You may not realize the significance and incidence of domestic violence:
· One in every four women (25%) will experience domestic violence in her lifetime.
· An estimated 1.3 million women are victims of physical assault by an intimate partner each year.
· 85% of domestic violence victims are women.
· Almost half the women murdered in NYS are killed by their intimate partner.
· Historically, females have been most often victimized by someone they knew.
· Females who are 20-24 years of age are at the greatest risk of nonfatal intimate partner violence.
· One in five teens experience some form of violence in their personal relationships.
· One in nine men is the recipients of domestic violence.
· Most cases of domestic violence are never reported to the police.
Each year in the United States, 4.8 million women suffer intimate partner related physical assaults and rapes and 2.9 million men are victims of physical assault from their partners.
Domestic violence thrives on silence. Abusers use power, control and fear tactics to keep their victims silent. You may wonder why PPHP is involved and believe domestic violence is a criminal matter, but you’d be wrong. According to the Centers for Disease Control, domestic violence is a serious, preventable public health problem. And one publication, Hidden Costs in Health Care: The Economic Impact of Violence and Abuse, makes the case that such exposure represents a serious and costly public health issue that should be addressed by the health care system.
For instance, pregnancy may be a vulnerable time. Abuse during pregnancy, whether physical, verbal or emotional, produces many adverse physical and psychological effects for both the mother and fetus. Abuse may be a long-standing problem in a relationship that continues after a woman becomes pregnant or it may commence in pregnancy. Domestic abuse can be triggered by pregnancy for a number of reasons. Pregnancy itself can be used as a form of coercion known as birth control sabotage, or reproductive coercion. Studies on the birth control sabotage by males against female partners indicate a strong correlation between domestic violence and birth control sabotage. Alternatively, pregnancy can lead to a hiatus of domestic violence when the abuser does not want to harm the unborn child. However, the risk of domestic violence for pregnant women is greatest immediately after childbirth.
As medical professionals, PPHP makes a difference in the lives of those who experience abuse. We empower people, give advice, and refer them to appropriate services, found below.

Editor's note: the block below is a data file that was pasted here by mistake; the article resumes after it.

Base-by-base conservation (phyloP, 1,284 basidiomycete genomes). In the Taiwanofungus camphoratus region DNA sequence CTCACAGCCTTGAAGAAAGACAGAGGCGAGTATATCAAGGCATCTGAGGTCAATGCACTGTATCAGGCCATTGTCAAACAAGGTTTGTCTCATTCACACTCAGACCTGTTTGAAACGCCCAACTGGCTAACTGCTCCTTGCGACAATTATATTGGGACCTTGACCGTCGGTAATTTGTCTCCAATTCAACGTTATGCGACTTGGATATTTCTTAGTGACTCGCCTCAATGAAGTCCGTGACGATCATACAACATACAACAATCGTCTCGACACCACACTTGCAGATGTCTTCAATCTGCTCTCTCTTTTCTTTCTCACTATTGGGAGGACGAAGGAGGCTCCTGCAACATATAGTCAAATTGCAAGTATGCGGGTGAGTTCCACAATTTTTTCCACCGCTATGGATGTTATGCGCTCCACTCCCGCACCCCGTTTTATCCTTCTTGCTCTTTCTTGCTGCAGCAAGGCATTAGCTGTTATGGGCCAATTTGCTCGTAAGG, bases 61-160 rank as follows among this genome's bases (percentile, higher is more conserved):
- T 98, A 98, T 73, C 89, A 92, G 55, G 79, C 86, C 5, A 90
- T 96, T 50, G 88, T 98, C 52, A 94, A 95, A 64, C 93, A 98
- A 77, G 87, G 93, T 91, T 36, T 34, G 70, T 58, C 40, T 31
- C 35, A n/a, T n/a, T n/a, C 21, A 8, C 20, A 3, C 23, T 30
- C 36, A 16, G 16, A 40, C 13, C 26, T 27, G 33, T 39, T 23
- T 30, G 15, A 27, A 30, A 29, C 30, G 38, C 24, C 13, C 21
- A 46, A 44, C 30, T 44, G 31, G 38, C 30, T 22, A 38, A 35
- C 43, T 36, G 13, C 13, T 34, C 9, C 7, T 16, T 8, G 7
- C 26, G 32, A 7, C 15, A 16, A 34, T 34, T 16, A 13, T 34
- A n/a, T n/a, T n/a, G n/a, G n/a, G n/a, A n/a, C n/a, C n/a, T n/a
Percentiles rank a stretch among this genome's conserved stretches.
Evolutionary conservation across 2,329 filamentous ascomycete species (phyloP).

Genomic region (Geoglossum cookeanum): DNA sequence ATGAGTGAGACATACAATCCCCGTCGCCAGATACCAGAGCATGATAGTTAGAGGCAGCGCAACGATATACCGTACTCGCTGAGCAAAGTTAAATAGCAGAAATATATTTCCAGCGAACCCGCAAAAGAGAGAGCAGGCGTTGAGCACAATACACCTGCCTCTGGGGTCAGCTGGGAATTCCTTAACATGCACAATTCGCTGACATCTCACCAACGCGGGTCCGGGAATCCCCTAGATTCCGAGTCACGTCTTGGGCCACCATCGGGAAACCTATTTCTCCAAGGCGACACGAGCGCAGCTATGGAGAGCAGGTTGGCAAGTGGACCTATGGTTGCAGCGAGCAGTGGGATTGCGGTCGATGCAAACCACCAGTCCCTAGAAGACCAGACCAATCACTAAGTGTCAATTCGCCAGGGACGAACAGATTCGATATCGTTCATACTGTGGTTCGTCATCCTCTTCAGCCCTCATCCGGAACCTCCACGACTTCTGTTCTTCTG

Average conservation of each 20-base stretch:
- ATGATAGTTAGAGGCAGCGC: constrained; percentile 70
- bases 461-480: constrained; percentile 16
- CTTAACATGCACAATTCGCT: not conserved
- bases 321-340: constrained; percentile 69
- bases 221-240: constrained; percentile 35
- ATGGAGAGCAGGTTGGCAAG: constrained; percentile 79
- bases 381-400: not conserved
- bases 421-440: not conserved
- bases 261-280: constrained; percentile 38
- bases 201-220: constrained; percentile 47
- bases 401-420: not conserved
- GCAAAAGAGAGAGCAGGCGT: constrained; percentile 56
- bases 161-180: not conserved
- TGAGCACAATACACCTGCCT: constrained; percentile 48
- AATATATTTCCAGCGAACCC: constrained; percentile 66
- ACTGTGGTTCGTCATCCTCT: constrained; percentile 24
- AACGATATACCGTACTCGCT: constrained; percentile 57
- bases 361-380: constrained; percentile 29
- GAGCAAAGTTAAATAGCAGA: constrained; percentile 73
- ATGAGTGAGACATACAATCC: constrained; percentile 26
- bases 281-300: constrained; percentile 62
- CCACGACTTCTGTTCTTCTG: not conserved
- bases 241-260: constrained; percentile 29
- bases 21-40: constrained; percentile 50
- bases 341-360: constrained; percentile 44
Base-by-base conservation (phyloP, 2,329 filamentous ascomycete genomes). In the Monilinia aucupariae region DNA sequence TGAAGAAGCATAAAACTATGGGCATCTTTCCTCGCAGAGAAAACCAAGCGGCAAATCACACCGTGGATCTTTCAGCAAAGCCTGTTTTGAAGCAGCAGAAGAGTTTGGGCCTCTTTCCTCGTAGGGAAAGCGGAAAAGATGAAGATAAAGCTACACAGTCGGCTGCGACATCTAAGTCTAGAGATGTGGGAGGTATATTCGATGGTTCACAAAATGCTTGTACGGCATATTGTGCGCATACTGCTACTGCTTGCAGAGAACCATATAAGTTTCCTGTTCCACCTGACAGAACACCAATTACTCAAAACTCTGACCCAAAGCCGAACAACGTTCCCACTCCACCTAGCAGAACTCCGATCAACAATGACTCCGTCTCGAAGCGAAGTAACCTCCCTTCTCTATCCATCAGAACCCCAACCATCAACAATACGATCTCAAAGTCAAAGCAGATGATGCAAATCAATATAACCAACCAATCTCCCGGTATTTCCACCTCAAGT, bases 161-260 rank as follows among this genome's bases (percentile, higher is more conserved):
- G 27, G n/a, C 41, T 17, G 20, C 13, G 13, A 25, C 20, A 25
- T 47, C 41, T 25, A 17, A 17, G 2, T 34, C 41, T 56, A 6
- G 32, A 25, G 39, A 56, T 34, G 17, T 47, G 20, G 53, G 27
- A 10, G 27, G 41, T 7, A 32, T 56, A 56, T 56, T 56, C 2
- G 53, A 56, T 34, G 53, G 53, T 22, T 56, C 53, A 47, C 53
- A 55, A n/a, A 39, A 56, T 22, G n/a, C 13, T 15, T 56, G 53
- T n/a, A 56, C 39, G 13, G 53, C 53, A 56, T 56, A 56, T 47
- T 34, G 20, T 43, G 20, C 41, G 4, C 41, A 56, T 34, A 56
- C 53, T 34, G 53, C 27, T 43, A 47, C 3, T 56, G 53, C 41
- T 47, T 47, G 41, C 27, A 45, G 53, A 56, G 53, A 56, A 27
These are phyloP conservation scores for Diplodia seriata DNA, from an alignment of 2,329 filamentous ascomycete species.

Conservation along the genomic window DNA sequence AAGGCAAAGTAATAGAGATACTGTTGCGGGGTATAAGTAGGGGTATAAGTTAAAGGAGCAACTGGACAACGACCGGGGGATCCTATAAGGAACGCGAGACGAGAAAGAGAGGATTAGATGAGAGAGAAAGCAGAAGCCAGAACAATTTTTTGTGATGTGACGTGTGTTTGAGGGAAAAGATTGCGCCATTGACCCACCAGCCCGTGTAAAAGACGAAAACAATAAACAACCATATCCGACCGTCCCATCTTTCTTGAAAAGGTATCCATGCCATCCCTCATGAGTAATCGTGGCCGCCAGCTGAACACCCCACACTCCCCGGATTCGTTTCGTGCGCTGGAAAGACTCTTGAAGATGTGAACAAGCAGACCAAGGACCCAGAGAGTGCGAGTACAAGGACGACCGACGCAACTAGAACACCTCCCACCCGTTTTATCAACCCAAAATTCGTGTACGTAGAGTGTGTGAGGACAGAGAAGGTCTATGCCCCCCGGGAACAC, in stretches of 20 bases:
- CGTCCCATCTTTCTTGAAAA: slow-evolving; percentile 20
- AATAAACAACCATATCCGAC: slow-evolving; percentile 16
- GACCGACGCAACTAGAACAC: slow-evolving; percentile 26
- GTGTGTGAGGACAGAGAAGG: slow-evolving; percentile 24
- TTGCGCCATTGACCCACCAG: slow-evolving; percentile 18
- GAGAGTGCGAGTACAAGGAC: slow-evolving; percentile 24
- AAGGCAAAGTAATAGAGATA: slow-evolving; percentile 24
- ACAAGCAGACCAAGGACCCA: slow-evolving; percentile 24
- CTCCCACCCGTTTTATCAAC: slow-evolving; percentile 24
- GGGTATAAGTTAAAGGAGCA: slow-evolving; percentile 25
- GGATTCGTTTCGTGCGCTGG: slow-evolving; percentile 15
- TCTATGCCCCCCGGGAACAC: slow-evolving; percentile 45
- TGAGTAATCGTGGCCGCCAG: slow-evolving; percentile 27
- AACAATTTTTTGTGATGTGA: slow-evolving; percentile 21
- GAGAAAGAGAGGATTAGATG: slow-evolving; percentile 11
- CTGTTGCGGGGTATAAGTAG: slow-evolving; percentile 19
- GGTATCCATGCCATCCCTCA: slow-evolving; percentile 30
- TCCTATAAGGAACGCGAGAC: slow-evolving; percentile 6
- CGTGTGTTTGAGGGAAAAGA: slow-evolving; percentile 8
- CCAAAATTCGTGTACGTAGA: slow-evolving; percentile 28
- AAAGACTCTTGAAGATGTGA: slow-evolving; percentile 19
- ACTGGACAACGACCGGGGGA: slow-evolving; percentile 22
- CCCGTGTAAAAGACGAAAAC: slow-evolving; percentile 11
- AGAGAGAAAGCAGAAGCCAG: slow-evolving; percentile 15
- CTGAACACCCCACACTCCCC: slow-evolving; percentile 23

· Wear Purple: Wear a purple tie or purple ribbon, purple scrubs, purple scarf, purple t-shirt, purple sweater, purple anything. You can even dress up your companion animal in a purple bandana.
· Create a Purple Space: Set up a display table in a visible location with purple streamers, display posters, hand out purple ribbons, provide potentially life-saving information. [Check out the OPDV website for free material.]
· Purple Ribbon Campaign: Attach one purple ribbon to a tree, shrub, or structure in a visible location for each domestic incident report (DIR) filed with the police last year or one ribbon for each victim you helped.
· Websites: Update your website to include domestic violence information with links to resources and our Facebook page.
· Forums: Sponsor an awareness event at your school, sorority, fraternity, youth group, town hall, business, police department, worksite, coffee bar, wine bar, union hall, country club, salon, spa, community of faith, etc.
· Purple Fundraisers to Support Local DV Services: Accept donations for purple ribbons. Hold a scavenger hunt for purple items – call it the Hunt for Purple October. Host a party for neighbors and friends – serve purple food and drinks [eggplant, anyone]. Designate the proceeds to the domestic violence organization of your choice.
· Purple Lights: Shine purple lights on your home, business, a prominent structure or building.
Resources for Those Experiencing Domestic Violence:
NYS Domestic & Sexual Violence Hotline 1-800-942-6906 / 1-800-942-6908 Spanish
The National Domestic Violence Hotline 1-800-799-7233
The National Sexual Assault Hotline 1-800-656-4673
The National Teen Dating Abuse Hotline 1-866-331-9474
The Westchester Hispanic Coalition, Latina Sexual Assault Services HelpLine 1-855-252-7942
The Retreat (Easthampton, NY) Hotline 1-631-329-2200